Personal Philosophy of Education Essay

Excerpt from Essay :

Personal Philosophy of Education

My Personal Philosophy of Education

My educational philosophy is dynamic. It has been evolving over time. In my opinion, the educational needs of learners keep changing in our ever-changing world. In that regard, a teacher's approach to education must not be rigid. My educational philosophy is largely centered on a number of issues. These include education and its key purpose, the role played by not only the teacher but also the students in education and lastly, the interrelationship between the teacher and the community.

Being one of the oldest professions in the history of mankind, the relevance of teaching as a profession cannot be overstated. Over time, the prosperity and growth of civilizations has largely been founded on knowledge passed on from one generation to the next. The technological advancements we marvel at today are a direct consequence of past knowledge that has been preserved, advanced and modified throughout the ages. Advancements in medicine, farming, and even construction have followed the very same process. The role teachers have played in the preservation as well as development and advancement of knowledge is critical. I am proud to be a member of this noble profession.

To me, the role of a teacher in education is more than just the dissemination of knowledge. In addition to equipping students with the necessary academic skills relevant to their respective areas of specialization, we as teachers have a responsibility to prepare students to face the various challenges of life. We must be teachers of life as well. We as educators must prepare students to become responsible and productive members of the society. In my opinion, it would be naive to expect students to succeed in today's society by relying on their academic prowess only. To reach new heights, students of today should also be 'street smart.' This way, they can manage to be competitive once they are on their own 'out there.'

Personally, I regard classroom diversity as a key component of the learning experience. Today, we live in a borderless world. Unlike a number of decades ago where interaction between people from different parts of the world was still regarded a challenge, today's world is largely a global village. According to Berns (2009), to be equitable in regard to diverse groups, teachers should demonstrate a certain level of sensitivity to various customs. In the classroom setting, I take every opportunity I have to demonstrate the need for tolerance.

I am an educator because I am also eager and ready to learn. In that regard, I expect my teaching approaches as well as capabilities to keep evolving going forward. As a lifelong learner, I also hope to influence my students to be constant learners. I am also a firm believer in fairness. Every student in my opinion should be exposed to fair and proper treatment. I am however cognizant of the fact that based on a wide range of factors, some students may require more attention than others. With that in mind, I will ensure that my attention is allocated effectively, fairly and efficiently.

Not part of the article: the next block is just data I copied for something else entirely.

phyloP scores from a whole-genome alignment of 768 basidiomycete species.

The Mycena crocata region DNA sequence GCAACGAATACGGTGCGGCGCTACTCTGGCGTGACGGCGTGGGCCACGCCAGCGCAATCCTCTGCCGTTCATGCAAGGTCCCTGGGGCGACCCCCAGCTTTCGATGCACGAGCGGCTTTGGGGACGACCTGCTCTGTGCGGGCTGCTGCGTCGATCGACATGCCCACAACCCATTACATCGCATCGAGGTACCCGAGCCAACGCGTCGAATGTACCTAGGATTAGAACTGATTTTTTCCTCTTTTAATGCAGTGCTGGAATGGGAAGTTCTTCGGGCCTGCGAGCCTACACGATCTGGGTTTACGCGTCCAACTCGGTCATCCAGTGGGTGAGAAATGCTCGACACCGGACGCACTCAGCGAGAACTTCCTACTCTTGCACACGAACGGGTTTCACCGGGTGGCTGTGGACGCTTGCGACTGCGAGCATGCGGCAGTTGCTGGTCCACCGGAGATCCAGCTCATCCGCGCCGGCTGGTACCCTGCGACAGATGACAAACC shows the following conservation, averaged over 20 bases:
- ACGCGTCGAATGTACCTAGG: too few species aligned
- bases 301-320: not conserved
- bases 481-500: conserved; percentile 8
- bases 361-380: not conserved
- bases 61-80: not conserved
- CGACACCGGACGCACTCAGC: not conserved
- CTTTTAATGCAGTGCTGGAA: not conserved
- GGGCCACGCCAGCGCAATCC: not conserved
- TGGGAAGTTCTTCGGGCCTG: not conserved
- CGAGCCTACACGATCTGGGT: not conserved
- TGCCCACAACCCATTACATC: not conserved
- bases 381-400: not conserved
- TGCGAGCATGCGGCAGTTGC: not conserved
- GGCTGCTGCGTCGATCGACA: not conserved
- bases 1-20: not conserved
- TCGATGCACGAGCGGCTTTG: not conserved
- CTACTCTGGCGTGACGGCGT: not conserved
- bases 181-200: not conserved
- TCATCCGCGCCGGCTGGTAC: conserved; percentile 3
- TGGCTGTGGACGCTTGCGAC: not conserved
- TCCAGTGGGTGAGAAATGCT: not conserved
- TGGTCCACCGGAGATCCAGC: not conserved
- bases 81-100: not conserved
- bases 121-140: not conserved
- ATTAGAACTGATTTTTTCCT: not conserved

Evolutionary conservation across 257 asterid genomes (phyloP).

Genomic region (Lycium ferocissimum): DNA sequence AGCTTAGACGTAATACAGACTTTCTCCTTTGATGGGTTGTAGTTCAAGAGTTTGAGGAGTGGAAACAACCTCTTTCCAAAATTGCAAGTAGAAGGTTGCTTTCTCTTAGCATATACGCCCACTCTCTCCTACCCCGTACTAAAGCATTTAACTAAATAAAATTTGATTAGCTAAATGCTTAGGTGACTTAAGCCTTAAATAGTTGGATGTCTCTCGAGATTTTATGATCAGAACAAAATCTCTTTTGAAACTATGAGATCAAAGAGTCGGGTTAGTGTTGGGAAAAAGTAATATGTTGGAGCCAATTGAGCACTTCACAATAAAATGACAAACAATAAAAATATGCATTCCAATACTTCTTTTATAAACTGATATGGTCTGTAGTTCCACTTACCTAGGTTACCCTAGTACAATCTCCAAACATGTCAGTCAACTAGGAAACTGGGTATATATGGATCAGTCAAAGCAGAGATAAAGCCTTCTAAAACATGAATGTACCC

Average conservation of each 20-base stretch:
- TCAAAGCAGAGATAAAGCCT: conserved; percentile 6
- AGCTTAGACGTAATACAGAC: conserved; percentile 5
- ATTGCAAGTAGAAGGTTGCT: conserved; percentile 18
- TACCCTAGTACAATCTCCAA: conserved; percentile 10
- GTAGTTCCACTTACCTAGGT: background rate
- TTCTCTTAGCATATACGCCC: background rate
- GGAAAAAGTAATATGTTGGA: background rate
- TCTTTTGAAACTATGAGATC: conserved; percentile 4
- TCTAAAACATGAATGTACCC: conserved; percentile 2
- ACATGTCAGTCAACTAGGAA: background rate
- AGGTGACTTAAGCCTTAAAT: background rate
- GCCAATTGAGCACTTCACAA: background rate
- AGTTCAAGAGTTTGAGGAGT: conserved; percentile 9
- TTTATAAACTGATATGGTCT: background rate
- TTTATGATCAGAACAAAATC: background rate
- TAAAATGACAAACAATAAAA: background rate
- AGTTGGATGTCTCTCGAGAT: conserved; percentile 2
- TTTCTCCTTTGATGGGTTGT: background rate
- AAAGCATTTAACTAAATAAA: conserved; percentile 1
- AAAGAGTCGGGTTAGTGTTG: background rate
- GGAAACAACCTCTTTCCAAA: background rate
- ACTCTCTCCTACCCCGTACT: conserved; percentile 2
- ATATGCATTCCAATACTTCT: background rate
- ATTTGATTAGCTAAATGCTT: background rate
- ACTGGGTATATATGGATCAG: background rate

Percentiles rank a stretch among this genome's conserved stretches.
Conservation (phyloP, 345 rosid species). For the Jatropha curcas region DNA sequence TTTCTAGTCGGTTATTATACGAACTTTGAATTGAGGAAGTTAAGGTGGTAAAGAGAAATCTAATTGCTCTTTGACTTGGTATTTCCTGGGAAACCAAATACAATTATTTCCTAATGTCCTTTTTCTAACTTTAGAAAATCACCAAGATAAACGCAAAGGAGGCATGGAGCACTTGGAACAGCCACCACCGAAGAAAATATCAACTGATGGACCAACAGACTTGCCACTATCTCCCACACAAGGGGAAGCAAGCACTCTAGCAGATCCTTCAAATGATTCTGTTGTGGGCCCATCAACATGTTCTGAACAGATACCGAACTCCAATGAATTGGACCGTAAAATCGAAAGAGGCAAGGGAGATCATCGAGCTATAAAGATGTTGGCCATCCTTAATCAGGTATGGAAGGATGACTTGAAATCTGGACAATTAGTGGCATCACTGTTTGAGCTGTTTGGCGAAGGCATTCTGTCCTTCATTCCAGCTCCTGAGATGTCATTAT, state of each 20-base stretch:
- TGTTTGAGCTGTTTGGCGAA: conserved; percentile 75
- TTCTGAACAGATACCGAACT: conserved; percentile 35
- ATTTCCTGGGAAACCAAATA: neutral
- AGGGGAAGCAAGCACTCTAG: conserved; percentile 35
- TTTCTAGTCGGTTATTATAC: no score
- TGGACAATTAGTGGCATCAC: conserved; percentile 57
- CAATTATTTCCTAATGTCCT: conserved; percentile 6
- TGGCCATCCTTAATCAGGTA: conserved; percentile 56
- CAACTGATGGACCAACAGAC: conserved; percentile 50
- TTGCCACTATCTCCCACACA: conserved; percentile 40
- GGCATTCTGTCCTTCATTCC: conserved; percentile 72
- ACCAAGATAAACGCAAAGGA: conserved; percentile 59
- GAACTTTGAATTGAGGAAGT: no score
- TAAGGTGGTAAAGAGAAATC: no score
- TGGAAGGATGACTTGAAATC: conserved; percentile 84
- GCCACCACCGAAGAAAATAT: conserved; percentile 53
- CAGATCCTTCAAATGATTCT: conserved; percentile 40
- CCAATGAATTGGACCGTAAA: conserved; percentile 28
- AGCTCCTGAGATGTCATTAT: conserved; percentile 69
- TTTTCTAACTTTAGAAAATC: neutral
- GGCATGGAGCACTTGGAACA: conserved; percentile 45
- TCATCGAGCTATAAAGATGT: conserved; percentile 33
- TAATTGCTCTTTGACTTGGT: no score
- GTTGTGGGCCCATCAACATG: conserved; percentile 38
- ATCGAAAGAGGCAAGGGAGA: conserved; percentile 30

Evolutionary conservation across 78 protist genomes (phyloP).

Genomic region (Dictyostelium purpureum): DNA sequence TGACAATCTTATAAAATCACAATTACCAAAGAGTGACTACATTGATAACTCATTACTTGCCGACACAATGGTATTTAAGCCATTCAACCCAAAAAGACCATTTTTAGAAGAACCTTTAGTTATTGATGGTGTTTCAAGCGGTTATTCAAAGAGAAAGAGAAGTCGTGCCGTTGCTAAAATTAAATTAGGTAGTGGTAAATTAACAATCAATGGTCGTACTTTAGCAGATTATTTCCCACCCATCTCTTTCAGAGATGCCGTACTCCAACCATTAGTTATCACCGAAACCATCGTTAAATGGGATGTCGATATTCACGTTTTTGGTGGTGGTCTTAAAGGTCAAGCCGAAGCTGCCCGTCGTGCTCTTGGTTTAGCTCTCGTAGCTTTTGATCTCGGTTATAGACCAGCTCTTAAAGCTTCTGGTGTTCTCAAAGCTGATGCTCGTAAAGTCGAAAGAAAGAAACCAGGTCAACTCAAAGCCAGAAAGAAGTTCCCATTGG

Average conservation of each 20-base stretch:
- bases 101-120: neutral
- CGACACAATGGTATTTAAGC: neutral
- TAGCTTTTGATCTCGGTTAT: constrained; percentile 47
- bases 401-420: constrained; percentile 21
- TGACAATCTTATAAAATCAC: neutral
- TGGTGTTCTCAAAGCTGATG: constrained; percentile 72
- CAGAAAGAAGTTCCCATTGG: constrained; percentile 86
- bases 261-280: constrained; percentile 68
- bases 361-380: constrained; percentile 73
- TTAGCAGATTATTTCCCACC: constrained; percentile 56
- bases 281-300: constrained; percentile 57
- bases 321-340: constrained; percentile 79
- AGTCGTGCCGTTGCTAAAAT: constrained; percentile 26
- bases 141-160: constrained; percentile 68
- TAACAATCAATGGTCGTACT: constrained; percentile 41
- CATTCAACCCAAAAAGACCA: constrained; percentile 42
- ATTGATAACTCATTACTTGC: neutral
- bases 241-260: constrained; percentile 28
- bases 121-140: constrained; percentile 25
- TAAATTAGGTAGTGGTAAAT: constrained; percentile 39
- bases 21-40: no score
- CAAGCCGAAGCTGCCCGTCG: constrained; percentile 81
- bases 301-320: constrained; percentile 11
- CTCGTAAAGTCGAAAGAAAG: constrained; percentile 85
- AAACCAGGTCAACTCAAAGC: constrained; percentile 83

Still on the role of a teacher in education, I personally believe that a positive mental attitude is critical when it comes to the dissemination of knowledge. For instance, each teacher should be able to believe in the ability of his or her students regardless of the prevailing circumstances. In my opinion, the confidence students have in themselves mirrors the confidence the teacher has in them. Thus a teacher who is overly critical of the performance of students does more harm than good. I believe that even when criticism is deserved, it should be constructive. Constant encouragement is also a sure ingredient to success. I personally believe that students can achieve more if teachers extend genuine support in the form of constant encouragement, constructive criticism and offering of feedback. As an educator, I am fully committed towards ensuring that the students I interact with exploit their fullest potential.

As an educator, I also recognize the need to avail myself for both academic and personal consultation. Students should feel free to consult me for any reason whatsoever. This effectively creates a caring environment in which the student feels comfortable and safe. I am also aware that problems which fall outside my area of comfort should be referred appropriately. For instance, while I could be of much help to a student who needs to enhance his or her time management skills, some issues of a personal nature should be referred appropriately. A school counselor would come in handy in such a case. I believe that the most effective learning takes place in an environment whereby everybody is in good condition physically, emotionally as well as socially.